By Allison Campbell-Jensen
Our buildings are closed — you might even call the U of M campus a ghost town — but librarians and library staff are here for you. During the switch to online or alternative learning, our University librarians and staff have been bridging gaps by rush-ordering e-books, offering fair use guidance, and requesting access to an important database.
E-books are essential now. Students in a course offered by the Earl E. Bakken Center for Spirituality & Healing needed a book written by faculty members Miriam Cameron and Tenzin Namdul, Tibetan Medicine and You: A Path to Wellbeing, Better Health, and Joy.
Melissa Eighmy Brown, Manager of Interlibrary Loan and Digital Delivery, purchased the unlimited use e-book for the Libraries’ collection, in addition to sharing a link to the e-book through the textbook platform Vital Source (one of the University Bookstores providers) so the 20 students enrolled in the course could access it as quickly as possible.
Cameron praises Liz Weinfurter, Liaison and Instruction Librarian at the Bio-Medical Library, for her research work supporting Tibetan Medicine and You. Weinfurter says,
E-books also aided a graduate student with a research project — and a personal budget eaten up by housing costs. The student was grateful to Eighmy Brown, who recently rush-ordered several ebooks for her use.
“I can’t really afford buying books for my research, and when the libraries closed, I thought I was done for,” the student wrote in a thank-you note to Eighmy Brown. “You have no idea how happy you’ve made me! I hope that this good karma will come back to you ten-fold!”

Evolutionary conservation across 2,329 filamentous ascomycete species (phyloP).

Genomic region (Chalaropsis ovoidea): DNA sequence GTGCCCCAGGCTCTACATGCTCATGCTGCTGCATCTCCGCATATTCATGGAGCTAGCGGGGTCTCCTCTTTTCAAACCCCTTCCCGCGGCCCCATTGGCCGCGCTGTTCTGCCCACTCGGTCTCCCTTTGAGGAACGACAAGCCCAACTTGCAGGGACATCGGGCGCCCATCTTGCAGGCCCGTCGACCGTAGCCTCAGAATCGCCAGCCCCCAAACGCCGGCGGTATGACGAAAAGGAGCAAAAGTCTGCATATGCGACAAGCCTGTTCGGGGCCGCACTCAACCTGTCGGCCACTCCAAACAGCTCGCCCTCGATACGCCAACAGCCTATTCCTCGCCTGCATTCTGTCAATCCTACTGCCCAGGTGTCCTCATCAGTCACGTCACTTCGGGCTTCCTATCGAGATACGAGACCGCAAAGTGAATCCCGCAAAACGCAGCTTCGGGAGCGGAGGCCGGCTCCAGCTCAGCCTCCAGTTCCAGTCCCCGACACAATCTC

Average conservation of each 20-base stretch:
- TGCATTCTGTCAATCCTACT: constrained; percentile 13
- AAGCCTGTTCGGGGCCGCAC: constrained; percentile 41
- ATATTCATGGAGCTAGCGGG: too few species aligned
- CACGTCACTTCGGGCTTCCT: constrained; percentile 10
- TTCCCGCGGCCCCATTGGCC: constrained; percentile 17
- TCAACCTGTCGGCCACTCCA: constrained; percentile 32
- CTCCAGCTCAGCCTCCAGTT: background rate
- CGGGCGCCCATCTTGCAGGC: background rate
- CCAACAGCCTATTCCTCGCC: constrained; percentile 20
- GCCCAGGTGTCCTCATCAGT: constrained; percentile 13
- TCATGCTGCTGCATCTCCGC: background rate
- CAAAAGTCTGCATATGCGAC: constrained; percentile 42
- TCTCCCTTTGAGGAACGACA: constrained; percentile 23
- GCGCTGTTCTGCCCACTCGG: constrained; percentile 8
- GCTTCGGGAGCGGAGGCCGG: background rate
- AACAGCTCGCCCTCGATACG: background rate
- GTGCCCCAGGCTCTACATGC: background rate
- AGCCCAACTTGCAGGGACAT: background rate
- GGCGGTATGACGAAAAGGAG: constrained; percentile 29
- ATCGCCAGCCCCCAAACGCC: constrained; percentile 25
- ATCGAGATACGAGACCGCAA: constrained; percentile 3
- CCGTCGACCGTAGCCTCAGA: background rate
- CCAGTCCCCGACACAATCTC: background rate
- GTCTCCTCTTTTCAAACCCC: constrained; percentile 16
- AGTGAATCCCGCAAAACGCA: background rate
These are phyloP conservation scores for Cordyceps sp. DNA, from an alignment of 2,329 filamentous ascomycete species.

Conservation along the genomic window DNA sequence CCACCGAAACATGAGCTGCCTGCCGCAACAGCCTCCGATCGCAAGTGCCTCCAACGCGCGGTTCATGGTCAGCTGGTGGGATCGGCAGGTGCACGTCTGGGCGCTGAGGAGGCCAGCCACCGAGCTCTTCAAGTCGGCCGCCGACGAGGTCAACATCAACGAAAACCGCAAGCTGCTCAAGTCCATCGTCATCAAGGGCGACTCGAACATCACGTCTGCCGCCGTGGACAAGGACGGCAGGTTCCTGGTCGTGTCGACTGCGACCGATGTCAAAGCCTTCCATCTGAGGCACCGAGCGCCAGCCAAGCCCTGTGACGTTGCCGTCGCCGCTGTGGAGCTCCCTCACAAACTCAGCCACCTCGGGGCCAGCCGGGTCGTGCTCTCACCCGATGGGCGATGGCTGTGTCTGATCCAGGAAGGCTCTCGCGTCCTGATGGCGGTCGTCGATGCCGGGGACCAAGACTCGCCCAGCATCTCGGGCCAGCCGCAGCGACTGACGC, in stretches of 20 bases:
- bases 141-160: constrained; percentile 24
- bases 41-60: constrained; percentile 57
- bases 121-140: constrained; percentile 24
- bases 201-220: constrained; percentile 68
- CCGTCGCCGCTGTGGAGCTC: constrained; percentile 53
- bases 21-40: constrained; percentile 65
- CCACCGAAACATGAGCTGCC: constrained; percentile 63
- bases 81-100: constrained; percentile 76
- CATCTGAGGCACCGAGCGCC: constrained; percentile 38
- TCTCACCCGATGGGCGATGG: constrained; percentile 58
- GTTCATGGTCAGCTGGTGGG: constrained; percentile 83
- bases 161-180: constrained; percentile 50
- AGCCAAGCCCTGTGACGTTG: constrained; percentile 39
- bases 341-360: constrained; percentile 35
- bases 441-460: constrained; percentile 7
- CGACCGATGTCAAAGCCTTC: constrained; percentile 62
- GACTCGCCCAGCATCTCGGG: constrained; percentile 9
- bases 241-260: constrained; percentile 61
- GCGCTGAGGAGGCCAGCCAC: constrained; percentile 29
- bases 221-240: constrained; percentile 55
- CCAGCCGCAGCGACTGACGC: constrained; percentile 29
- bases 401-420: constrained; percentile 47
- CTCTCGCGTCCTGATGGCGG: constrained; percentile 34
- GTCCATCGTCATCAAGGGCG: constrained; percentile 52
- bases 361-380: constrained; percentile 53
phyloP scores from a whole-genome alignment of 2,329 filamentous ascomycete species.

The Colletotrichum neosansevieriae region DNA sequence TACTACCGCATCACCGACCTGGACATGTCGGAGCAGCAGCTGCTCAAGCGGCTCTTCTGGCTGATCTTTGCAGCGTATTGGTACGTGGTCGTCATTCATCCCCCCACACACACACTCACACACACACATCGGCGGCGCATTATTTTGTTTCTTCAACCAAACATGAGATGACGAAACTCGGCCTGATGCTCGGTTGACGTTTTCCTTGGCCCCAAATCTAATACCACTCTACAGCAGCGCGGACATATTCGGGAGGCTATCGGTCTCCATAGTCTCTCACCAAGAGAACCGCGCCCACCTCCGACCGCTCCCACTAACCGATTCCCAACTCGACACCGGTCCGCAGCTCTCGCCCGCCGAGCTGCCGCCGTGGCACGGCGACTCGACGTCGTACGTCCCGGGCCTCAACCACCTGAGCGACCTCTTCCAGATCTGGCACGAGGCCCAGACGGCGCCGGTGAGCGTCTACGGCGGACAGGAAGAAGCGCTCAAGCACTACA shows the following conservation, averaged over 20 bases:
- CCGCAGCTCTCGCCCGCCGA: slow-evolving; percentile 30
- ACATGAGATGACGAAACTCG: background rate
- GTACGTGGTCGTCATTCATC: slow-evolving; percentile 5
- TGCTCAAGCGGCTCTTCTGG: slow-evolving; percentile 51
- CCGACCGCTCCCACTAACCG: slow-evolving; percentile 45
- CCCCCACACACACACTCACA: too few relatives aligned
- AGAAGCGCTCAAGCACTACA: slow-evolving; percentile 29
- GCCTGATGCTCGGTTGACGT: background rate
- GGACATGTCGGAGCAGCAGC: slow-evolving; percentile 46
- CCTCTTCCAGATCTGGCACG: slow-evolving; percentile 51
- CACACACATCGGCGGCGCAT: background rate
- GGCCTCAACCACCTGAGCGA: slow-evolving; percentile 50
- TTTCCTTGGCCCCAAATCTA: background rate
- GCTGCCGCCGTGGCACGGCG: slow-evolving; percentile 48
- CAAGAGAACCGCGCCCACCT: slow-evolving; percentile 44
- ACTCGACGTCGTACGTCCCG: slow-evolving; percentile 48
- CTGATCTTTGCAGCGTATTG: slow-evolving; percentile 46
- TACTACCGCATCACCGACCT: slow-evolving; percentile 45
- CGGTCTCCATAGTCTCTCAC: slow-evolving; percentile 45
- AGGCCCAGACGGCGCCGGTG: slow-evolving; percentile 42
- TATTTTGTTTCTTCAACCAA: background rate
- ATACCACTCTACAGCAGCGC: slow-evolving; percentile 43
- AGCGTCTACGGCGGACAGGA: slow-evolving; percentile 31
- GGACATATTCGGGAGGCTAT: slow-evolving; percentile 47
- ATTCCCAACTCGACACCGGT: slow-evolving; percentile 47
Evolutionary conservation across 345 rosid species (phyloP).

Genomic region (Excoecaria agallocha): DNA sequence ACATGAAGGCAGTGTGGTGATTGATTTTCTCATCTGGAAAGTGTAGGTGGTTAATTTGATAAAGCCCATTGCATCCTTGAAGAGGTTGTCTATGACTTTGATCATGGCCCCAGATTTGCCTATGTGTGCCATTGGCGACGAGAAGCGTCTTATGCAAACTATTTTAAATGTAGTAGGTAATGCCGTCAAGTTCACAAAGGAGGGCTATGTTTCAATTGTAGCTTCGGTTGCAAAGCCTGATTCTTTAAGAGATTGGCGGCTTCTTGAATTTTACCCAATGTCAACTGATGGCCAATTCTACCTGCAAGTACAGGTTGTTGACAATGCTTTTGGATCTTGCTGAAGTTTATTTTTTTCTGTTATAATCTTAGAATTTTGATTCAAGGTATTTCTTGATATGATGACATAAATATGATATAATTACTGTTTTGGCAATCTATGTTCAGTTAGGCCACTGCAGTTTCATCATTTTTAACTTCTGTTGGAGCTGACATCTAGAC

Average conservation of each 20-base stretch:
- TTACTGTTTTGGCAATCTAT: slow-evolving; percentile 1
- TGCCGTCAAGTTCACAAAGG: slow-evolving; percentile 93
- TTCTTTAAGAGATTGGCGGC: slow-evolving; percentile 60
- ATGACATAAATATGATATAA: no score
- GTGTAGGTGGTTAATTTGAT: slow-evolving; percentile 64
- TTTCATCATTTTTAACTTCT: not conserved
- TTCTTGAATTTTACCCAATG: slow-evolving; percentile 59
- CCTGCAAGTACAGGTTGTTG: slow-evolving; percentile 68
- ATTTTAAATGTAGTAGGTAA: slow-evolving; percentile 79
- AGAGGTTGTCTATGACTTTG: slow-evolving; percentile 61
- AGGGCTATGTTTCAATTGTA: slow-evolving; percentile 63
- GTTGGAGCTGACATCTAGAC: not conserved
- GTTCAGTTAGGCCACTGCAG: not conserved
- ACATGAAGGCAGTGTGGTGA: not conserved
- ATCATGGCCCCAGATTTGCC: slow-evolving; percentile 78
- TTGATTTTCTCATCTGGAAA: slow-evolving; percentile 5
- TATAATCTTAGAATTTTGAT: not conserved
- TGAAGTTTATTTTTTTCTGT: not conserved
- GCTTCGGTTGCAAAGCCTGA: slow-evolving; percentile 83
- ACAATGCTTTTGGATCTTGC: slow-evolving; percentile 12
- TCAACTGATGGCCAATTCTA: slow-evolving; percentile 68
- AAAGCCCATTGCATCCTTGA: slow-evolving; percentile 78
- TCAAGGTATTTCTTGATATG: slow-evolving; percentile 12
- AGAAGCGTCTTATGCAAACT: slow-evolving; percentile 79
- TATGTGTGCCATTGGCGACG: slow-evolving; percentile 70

U of M copyright librarian shares expertise
Moreover, educators across the country moving to e-learning have access to guidance from a nationwide team of copyright experts including Copyright Program Librarian Nancy Sims.
The team’s “Public Statement on Fair Use in Emergency Teaching and Research” has been heavily viewed and cited in the last two weeks, and profiled in news sources including an American Libraries Association blog post, “Fair Use 101.”
Our Libraries’ website offers a link to Sims’s copyright guide “Rapidly shifting a course online,” which has also been adapted for use at many peer institutions, thanks to its Creative Commons license. See the Continuum article.
Helping provide remote access to key business resource
Access to vital business news, previously restricted to on-campus use, will be opened up soon for the Carlson School of Management users and others who need its up-to-the-minute information.
Mary Schoenborn, Liaison for the Humphrey School of Public Affairs and the Carlson School of Management (CSOM), is working with Susanna Gibbons at CSOM Financial Markets Lab, to request the disaster recovery option with Bloomberg’s representative. Once this access has been granted, Schoenborn will facilitate interactions between users and Bloomberg’s financial services and database.
These are just a few of the stories of U librarians and library staff moving beyond their everyday support to extraordinary measures to keep U faculty, students, and staff advancing knowledge.
Share your story
Have a story of your own or others’ efforts to bridge the gaps? Please share with the U of M Libraries Communications team.